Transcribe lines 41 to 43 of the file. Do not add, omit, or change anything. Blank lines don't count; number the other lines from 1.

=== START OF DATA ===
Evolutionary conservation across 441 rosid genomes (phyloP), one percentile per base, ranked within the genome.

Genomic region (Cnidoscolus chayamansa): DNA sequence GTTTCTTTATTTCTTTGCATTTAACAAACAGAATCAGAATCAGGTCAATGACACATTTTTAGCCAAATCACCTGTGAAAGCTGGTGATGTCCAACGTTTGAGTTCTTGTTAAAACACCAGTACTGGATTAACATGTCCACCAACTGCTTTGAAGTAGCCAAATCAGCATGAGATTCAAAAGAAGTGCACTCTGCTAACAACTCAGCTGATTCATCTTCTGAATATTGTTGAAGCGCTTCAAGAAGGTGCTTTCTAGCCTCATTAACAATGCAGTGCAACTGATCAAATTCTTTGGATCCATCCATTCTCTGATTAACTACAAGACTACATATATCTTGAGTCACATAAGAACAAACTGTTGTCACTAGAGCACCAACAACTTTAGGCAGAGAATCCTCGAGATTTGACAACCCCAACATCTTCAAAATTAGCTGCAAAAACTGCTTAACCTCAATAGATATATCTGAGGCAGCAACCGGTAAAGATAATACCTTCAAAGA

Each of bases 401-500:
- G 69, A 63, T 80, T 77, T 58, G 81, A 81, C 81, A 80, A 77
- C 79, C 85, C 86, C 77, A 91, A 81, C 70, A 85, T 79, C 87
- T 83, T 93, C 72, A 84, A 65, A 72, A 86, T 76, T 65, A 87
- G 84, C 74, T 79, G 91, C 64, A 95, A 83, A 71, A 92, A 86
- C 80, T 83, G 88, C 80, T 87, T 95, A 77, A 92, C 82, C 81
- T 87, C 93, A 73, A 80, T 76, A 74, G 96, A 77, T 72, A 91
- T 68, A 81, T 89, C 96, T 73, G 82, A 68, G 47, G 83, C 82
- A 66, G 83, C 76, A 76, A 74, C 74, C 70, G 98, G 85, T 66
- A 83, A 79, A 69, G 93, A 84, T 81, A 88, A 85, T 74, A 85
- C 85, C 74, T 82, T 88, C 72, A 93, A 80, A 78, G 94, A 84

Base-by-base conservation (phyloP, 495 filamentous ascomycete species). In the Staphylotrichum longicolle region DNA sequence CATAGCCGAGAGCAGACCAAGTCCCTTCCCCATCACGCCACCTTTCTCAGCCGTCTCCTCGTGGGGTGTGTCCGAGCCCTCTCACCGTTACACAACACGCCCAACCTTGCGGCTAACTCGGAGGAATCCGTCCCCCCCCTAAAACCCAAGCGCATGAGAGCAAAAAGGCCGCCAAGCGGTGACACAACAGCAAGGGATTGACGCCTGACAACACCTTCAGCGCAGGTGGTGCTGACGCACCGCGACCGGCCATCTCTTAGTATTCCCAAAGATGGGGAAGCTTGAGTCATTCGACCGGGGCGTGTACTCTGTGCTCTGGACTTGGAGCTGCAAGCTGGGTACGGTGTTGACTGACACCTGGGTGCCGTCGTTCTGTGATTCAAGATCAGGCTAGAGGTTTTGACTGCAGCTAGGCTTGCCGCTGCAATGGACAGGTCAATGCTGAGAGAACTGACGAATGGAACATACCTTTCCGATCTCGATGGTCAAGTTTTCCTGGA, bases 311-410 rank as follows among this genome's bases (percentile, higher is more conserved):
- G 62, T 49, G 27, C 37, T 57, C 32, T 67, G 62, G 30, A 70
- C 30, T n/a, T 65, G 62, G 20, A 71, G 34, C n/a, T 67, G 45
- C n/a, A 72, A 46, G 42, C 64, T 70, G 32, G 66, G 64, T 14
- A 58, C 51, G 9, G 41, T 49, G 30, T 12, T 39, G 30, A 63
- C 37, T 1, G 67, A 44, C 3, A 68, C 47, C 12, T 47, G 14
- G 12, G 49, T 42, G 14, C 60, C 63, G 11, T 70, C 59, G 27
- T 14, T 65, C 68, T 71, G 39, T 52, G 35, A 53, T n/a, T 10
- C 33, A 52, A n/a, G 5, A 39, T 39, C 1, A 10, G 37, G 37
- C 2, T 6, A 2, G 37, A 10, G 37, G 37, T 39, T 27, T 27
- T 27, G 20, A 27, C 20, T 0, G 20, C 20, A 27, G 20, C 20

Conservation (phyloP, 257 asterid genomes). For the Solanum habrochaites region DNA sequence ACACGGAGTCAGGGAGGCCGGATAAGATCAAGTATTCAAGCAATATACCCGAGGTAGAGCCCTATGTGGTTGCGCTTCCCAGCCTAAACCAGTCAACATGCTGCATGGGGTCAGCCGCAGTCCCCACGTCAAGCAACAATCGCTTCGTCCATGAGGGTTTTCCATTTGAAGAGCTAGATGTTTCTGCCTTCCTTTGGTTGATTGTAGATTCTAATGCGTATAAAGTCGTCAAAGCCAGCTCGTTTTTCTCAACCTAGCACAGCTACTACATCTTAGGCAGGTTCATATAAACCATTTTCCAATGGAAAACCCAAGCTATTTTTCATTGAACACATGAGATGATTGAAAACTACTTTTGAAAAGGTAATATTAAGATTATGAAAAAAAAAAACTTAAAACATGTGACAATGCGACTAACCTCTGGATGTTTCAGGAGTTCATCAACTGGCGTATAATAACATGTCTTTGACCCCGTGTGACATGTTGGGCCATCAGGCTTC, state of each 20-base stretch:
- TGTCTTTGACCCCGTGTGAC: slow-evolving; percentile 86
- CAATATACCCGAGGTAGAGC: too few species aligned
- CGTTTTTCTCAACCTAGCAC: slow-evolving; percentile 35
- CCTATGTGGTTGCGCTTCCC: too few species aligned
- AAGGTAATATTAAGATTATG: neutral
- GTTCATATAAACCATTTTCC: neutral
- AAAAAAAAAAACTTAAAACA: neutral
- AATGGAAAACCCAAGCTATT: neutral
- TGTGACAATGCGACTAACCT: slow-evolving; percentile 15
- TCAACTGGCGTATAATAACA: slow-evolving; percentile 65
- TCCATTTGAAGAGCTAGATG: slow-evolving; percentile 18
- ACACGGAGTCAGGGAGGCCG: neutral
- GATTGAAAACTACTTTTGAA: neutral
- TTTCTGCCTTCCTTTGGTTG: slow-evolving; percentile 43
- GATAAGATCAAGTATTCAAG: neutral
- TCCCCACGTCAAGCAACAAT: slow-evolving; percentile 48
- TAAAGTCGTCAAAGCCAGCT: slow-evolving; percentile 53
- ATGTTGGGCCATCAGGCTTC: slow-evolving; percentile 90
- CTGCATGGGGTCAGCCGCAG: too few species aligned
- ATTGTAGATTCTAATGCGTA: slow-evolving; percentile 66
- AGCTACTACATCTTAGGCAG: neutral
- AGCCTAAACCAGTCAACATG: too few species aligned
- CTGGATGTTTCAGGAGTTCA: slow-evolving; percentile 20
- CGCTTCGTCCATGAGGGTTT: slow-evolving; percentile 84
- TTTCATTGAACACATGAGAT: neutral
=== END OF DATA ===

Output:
- TCCCCACGTCAAGCAACAAT: slow-evolving; percentile 48
- TAAAGTCGTCAAAGCCAGCT: slow-evolving; percentile 53
- ATGTTGGGCCATCAGGCTTC: slow-evolving; percentile 90